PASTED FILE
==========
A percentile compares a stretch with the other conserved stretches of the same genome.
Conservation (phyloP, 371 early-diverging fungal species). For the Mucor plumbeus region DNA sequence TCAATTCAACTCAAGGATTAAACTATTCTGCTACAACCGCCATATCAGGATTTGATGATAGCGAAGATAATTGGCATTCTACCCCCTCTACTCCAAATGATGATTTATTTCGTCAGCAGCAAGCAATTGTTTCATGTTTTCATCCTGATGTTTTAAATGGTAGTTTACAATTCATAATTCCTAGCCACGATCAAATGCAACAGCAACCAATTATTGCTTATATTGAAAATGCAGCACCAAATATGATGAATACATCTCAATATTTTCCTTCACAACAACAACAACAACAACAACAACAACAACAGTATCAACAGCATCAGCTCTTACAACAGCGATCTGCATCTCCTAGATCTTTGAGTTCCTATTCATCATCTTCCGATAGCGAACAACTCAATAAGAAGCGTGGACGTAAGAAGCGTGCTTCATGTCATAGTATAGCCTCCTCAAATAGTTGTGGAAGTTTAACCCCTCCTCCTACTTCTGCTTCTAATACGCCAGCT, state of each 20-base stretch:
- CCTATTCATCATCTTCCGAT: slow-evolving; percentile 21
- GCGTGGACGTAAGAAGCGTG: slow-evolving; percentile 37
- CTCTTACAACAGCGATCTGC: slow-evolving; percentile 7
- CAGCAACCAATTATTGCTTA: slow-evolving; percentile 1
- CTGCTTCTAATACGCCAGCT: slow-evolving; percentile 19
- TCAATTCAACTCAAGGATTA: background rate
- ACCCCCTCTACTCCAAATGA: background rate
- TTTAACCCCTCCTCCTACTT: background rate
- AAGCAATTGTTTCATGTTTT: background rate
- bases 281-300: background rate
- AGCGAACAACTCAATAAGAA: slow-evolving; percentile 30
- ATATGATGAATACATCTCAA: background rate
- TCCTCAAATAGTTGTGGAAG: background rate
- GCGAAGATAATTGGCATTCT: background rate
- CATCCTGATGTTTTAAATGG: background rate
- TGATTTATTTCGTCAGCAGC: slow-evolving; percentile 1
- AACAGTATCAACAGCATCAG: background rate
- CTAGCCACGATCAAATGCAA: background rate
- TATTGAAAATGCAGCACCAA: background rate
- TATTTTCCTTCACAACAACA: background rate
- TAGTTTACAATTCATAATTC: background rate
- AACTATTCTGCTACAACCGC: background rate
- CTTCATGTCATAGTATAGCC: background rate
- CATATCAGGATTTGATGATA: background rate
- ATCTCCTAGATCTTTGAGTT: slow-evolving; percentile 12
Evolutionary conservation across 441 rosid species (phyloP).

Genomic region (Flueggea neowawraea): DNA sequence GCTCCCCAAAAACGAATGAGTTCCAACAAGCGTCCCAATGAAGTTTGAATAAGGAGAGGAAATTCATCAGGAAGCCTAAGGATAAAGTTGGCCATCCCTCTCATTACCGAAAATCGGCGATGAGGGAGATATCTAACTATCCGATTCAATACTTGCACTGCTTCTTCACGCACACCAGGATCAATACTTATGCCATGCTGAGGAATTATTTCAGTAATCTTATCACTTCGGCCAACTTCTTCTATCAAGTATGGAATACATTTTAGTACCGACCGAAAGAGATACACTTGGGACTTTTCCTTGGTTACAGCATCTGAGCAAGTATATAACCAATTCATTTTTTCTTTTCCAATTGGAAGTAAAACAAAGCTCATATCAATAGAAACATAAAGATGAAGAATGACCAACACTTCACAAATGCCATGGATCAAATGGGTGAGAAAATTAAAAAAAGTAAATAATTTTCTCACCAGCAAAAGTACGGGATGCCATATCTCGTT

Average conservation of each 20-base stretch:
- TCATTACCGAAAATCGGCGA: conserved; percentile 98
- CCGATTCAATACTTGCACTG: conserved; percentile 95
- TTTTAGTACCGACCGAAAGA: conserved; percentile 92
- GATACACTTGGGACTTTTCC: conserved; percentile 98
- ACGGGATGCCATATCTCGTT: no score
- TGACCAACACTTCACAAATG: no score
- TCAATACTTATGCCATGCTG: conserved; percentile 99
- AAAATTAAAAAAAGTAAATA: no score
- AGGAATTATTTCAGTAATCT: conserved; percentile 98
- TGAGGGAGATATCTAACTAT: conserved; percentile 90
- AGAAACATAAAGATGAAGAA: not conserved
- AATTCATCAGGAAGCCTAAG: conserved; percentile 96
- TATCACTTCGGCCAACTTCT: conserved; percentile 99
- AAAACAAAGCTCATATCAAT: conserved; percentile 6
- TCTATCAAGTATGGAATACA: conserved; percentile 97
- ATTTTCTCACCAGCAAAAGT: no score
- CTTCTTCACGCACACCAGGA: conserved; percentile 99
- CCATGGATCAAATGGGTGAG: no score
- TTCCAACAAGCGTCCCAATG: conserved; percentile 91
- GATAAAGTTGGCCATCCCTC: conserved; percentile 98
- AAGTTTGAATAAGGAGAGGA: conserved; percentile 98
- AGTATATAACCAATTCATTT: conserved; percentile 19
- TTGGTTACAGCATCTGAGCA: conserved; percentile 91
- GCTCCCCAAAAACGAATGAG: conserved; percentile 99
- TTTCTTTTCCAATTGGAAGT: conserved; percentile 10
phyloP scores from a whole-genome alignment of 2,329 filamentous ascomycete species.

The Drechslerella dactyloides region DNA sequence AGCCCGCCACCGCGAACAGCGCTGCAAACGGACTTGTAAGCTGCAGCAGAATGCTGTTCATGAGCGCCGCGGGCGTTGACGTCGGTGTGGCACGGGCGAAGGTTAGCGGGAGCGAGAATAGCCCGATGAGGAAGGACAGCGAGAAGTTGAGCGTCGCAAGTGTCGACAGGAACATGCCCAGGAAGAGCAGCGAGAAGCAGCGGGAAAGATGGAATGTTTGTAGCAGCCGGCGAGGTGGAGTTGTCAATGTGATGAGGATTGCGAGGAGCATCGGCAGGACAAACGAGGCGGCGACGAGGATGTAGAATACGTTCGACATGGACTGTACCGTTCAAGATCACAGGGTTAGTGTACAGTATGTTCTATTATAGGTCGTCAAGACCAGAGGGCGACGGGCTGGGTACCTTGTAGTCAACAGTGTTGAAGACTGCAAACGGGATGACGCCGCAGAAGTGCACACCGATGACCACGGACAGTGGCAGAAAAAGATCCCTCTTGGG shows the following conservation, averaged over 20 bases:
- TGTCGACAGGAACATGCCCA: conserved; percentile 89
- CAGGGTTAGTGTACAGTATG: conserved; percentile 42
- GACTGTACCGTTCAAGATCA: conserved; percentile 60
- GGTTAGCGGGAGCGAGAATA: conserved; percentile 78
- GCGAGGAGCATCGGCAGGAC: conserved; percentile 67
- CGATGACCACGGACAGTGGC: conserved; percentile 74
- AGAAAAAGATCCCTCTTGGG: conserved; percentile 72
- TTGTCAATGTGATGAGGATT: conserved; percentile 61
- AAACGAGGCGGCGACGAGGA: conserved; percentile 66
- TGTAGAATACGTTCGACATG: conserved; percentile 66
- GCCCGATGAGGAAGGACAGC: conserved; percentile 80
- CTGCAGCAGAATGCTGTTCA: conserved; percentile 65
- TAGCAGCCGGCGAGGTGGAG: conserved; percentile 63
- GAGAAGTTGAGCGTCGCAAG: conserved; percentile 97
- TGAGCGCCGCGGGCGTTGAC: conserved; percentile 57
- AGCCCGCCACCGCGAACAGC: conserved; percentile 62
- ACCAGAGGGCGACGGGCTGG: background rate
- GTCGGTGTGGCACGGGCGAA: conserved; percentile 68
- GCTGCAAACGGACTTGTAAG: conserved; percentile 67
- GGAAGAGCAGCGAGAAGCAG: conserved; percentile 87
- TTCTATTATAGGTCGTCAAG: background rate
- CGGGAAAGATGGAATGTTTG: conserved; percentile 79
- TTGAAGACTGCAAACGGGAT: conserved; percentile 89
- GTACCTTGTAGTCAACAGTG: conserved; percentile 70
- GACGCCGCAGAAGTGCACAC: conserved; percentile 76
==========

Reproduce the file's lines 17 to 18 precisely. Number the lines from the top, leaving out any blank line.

- CATCCTGATGTTTTAAATGG: background rate
- TGATTTATTTCGTCAGCAGC: slow-evolving; percentile 1